Wednesday, May 9, 2012
President Obama's "We Shall Overcome" moment on gay marriage
President Obama finally had his "We Shall Overcome" moment today when he endorsed the right of gay and lesbian Americans to marry the person they love.
Congratulations, Mr. President. It's about time.
Forty-seven years ago, President Lyndon Johnson addressed a joint session of Congress to introduce the Voting Rights Act. He talked about the efforts of black Americans to secure for themselves "the full blessings of American life." He said, "Their cause must be our cause, too." He even invoked the words of the civil-rights anthem, "And we shall overcome."
The president's remarks today saying that he believes same-sex couples should be able to get married were not as dramatic or momentous as Johnson's a generation earlier. Made during an interview with ABC News, they lacked the eloquence of a prepared speech.
There was no mention of repealing the odious Defense of Marriage Act. He didn't vow to fight for same-sex marriage. His deference to the states on the matter was a bit troubling. (States' rights, did that not ring a bell for anyone at the White House?)
Yet despite all of that his words, based on his own experiences and his religious convictions, sounded sincere. I like that he mentioned the Golden Rule: Treat others as you want to be treated. And they are powerful for the way they frame the debate. The president finally figured out how to use the White House as a bully pulpit.
It's practically impossible today for any straight American to say that they don't know a gay person. They are our friends, our family, our teachers, our colleagues, our loved ones, our neighbors.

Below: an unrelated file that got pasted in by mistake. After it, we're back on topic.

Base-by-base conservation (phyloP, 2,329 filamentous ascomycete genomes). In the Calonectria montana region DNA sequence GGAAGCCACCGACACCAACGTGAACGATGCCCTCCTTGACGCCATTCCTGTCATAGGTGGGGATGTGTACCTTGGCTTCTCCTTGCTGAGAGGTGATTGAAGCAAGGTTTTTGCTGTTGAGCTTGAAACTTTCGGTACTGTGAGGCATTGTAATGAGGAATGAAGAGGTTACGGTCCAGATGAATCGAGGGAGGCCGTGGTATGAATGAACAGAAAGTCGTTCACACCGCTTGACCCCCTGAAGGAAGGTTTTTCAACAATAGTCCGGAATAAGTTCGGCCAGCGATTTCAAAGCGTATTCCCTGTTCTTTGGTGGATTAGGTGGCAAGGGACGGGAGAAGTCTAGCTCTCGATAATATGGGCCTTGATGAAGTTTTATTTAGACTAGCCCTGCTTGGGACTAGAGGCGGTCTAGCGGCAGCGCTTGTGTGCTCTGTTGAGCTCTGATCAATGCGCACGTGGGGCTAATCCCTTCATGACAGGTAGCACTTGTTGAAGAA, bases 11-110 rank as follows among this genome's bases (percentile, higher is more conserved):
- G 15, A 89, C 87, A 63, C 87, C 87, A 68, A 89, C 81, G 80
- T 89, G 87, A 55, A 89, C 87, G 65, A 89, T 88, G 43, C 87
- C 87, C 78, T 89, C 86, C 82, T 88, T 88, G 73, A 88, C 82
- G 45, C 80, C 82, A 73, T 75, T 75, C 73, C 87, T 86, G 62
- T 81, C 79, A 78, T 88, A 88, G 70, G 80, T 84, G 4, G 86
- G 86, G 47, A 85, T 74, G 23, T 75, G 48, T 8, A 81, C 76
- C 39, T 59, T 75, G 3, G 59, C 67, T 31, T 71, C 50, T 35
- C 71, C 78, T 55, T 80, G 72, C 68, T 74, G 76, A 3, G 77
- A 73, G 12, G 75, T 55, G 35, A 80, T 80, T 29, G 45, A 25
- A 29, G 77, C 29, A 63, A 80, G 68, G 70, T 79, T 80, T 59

As President Obama said, they are members of his staff, people in committed relationships. They are soldiers and sailors fighting on his behalf. Their children are friends with his daughters. The president of the United States made the issue personal. There are people in his life who are gay and lesbian. And he doesn't see any reason why they should not be allowed to get married.
Anyone - and by that I mean my fellow straight Americans - who cares about this country becoming a more equal place for all of its citizens has a stake in this. The president's comments don't change anything but they push homophobia and anti-gay rhetoric a little further to the fringes of American society - where they belong.
A couple of years ago, Frank Rich wrote in The New York Times that as more people have come out of the closet, we've learned about those in our lives who are gay. "It is hard to deny our own fundamental rights to those we know, admire and love."
I believe that with all of my heart. Today, I'm proud that my president believes it as well and was not hesitant to say it. Their cause must be our cause, too. That statement rings as true today as it did in 1965.